Two sur­vivors from changes down Ivy Lane

Kentish Gazette Canterbury & District - - Family Announcements -

The first of the above pic­tures is a re­pro­duc­tion of a wa­ter­colour, un­der­taken by EA Phip­son around 1880. It shows a long row of an­cient cot­tages on the south side of Ivy Lane, that stretches right down to the nar­row junc­tion into Lower Chantry Lane.

This amaz­ing im­age in­cludes two 14th cen­tury Wealden Hall-style houses, al­beit long since sub­di­vided and adapted into small, sep­a­rate ten­e­ments.

A Wealden Hall house is en­tirely tim­ber-framed and would have had a cen­tral ‘hall’ sec­tion that rose to the height of the roof.

It was here that a cen­tral hearth would have been po­si­tioned, with a small open­ing in the roof above to left the smoke out.

The flank­ing wings would have been of the con­ven­tional two-storey lay­out.

A pho­to­graph, from 1910, shows that the lane had not al­tered since the Vic­to­rian wa­ter­colour. How­ever, changes oc­curred shortly there­after.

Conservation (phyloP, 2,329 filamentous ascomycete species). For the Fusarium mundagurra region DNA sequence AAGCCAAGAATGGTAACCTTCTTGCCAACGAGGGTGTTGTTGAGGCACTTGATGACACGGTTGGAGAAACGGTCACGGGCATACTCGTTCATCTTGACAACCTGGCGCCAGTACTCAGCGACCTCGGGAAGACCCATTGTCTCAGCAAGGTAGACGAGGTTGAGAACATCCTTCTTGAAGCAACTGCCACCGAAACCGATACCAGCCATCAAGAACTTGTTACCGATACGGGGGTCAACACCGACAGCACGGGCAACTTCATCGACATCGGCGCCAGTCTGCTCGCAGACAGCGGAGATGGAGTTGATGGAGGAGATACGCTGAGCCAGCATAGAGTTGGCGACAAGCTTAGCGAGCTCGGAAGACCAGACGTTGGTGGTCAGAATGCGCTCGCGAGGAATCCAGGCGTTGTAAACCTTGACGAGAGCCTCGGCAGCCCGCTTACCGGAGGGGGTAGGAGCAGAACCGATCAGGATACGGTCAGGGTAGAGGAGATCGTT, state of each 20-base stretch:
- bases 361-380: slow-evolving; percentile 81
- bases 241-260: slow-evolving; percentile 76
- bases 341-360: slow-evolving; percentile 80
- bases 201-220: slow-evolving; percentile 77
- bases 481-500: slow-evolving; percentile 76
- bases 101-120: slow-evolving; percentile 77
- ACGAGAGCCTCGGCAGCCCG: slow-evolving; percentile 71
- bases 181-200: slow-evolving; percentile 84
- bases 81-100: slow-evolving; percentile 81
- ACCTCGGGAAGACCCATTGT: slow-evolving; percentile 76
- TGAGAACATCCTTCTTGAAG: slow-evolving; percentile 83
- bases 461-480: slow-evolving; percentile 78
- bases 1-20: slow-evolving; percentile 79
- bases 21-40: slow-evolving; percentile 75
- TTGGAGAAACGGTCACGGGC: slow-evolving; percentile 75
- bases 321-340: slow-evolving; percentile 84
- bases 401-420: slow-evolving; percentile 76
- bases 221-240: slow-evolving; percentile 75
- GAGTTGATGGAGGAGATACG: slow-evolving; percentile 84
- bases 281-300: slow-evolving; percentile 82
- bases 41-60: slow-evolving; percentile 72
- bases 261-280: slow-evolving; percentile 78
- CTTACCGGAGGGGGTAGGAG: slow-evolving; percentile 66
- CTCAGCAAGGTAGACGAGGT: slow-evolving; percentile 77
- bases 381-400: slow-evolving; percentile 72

One of the Wealden Hall houses (the one fur­thest from the artist) and other ad­ja­cent prop­er­ties, per­ished in about 1915, to be re­placed by a row of brick-built cot­tages.

Other houses, at the Lower Chantry Lane end, were lost in the 1942 Blitz.

The sur­viv­ing Wealden Hall was ren­o­vated sev­eral times dur­ing the 20th cen­tury but, by the end of the 1950s was be­ing threat­ened with de­mo­li­tion once more.

Luck­ily, in stepped An­thony Swaine, who painstak­ingly re­stored the build­ing, so that it now closely re­sem­bles its orig­i­nal ap­pear­ance ex­ter­nally. The re­stored house can be seen in the sec­ond photo, which dates from 1997.

The smaller house near­est the cam­era has also sur­vived from the 1880 wa­ter­colour.

First im­age is a re­pro­duc­tion of a wa­ter­clour by EA Phip­son of Ivy Lane, as it was in 1880; right, two of the sur­viv­ing prop­er­ties in 1997

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